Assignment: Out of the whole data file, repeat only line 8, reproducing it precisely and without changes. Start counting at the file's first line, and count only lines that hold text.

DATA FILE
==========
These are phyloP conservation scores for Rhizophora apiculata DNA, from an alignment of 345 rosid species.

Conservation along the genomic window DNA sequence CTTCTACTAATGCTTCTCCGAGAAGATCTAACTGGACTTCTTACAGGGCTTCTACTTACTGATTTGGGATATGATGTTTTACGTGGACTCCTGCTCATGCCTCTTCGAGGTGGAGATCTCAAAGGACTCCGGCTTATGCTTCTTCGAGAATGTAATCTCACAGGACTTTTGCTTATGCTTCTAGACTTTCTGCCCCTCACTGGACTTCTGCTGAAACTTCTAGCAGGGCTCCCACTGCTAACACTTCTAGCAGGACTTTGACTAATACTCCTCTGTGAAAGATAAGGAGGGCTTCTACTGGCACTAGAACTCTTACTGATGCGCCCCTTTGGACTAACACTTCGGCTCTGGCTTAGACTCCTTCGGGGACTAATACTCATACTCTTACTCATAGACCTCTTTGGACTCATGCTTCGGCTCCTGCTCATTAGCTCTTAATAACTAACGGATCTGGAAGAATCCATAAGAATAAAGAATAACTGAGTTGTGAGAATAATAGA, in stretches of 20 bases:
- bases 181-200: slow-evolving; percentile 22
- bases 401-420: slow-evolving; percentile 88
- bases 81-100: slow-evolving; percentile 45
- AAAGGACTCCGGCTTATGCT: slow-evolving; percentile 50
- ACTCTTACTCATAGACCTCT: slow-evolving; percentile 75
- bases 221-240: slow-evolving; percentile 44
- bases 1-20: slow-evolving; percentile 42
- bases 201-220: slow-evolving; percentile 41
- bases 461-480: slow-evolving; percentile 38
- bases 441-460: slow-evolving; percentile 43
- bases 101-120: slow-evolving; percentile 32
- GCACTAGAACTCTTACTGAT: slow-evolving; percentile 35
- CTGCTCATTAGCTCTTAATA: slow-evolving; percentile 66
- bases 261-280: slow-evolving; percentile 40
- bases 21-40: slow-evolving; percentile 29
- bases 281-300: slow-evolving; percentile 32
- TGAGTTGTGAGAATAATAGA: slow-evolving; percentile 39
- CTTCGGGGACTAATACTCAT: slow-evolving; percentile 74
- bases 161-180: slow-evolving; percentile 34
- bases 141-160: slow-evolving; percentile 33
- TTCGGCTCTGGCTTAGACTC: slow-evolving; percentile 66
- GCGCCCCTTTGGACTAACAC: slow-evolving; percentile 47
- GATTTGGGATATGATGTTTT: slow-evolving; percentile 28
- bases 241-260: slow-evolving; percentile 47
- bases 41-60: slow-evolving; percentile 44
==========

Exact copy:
- bases 221-240: slow-evolving; percentile 44